I’ve been using my iPod with the shield for a week now and I love it. I love it so much I went to the invisible shield site to see if I could get something similar for my Treo 700 and my Verizon LG Voyager that I purchased recently. They had screens for both. I don’t know if they have a screen card for my dell laptop but they do have them for Apple units. Looking forward to covering my other electronics with this same product, it’s been working great.
I came home from the office tonight and on the table there was this new 8 Gb USB memory stick I had ordered last week. It’s about that time of year that people start thinking about gifts, and personally, I think this is something most tech geeks would just love (I know I would).
A USB memory stick is one of those items that you can’t have too many of. I probably have around a dozen ranging from 256 Mb up to this latest one at eight gigs.
When I broke it out of the plastic I loaded it up on a Windows XP system. I love that there was no craplet software preinstalled on the stick. I copied over a couple of gigs of movie files over to the USB stick and launched them from there. Files played smoothly with no sign of slowness.
Looking at the packaging it appears that Patriot Memory has corporate headquarters on Benicia Street in Fremont, California. Of course I had to check if there were any chiropractors in that area. Looks like the city is not far from Life Chiropractic College West, which is north in Hayward, California.
Memory sticks like these make great tools for chiropractors and other small-business owners. I have found they are a great way to do quick backups of office data. I typically recommend people get a few of these so they can rotate backups on the sticks. You may even want to label your memory sticks for designated days of the week.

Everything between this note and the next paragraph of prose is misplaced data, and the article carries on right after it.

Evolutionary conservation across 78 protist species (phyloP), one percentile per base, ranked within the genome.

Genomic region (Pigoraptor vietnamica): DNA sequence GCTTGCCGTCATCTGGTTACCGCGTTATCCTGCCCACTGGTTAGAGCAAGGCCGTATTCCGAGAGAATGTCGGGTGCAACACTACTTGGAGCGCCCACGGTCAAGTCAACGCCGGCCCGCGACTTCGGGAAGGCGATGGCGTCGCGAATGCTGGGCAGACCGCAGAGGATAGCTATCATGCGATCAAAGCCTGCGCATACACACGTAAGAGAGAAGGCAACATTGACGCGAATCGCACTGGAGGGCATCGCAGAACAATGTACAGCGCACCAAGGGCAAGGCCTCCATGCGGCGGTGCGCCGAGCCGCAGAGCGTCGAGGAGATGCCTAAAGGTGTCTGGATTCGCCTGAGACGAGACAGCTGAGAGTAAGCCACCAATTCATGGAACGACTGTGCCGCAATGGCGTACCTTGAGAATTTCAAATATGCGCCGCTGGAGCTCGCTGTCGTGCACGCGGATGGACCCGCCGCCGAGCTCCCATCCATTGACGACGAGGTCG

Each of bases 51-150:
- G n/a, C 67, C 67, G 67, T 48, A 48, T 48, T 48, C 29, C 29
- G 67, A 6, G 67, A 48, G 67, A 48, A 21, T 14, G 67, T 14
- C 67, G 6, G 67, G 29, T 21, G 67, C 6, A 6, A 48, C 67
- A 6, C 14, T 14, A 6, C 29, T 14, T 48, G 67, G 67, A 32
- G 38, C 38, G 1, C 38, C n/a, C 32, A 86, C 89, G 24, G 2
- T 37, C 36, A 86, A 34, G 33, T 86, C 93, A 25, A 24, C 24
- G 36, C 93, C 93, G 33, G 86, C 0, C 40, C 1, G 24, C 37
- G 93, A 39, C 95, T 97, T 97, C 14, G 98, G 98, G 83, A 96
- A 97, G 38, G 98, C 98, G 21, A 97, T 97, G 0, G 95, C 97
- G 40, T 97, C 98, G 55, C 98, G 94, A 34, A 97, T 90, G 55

I picked up an iPod Touch a few weeks ago, and that was a cool gadget is well, but it’s certainly not as practical or affordable as a memory stick. I believe this one cost me around 80 bucks.
If you’re thinking about gift giving ideas for your friends that have iPhones and/or iPods, consider shopping for some accessories, as they are more affordable than the original products and I’m betting most people would love such gadget add-ons.
This memory stick is a bit thicker than the others I have, but it has a nice and solid rubber casing. The particular one I got flashes with a blue LED when its active. I’m assuming all the sticks of this model use the same color LED.
I’ll be putting together a list of cool gadgets I think would be great for chiropractors and chiropractic offices (and other small businesses) for the holiday season. You can definitely count this item on the list.
I went camping this past weekend in downtown Los Angeles at an event called Barcamp. Actually, there was a dog related emergency I had to attend to Saturday night which resulted in missing the sleep over sessions and Sundays pizza (darn). Either way, Saturday was great and I got to see lots of fellow techies from around the state of California (and some that drove in from Vegas).
One of the coolest things for me with events like Barcamp is the commonalities we have that brings us all together. I spent much of Saturday morning sharing some Ubuntu install tweaks with a few folks that needed assistance. Most everyone had their laptops and I brought along my newest toy plus my ubuntu powered dell. I was planning to talk about local search but found myself more having one-on-one discussions and attending other peoples sessions.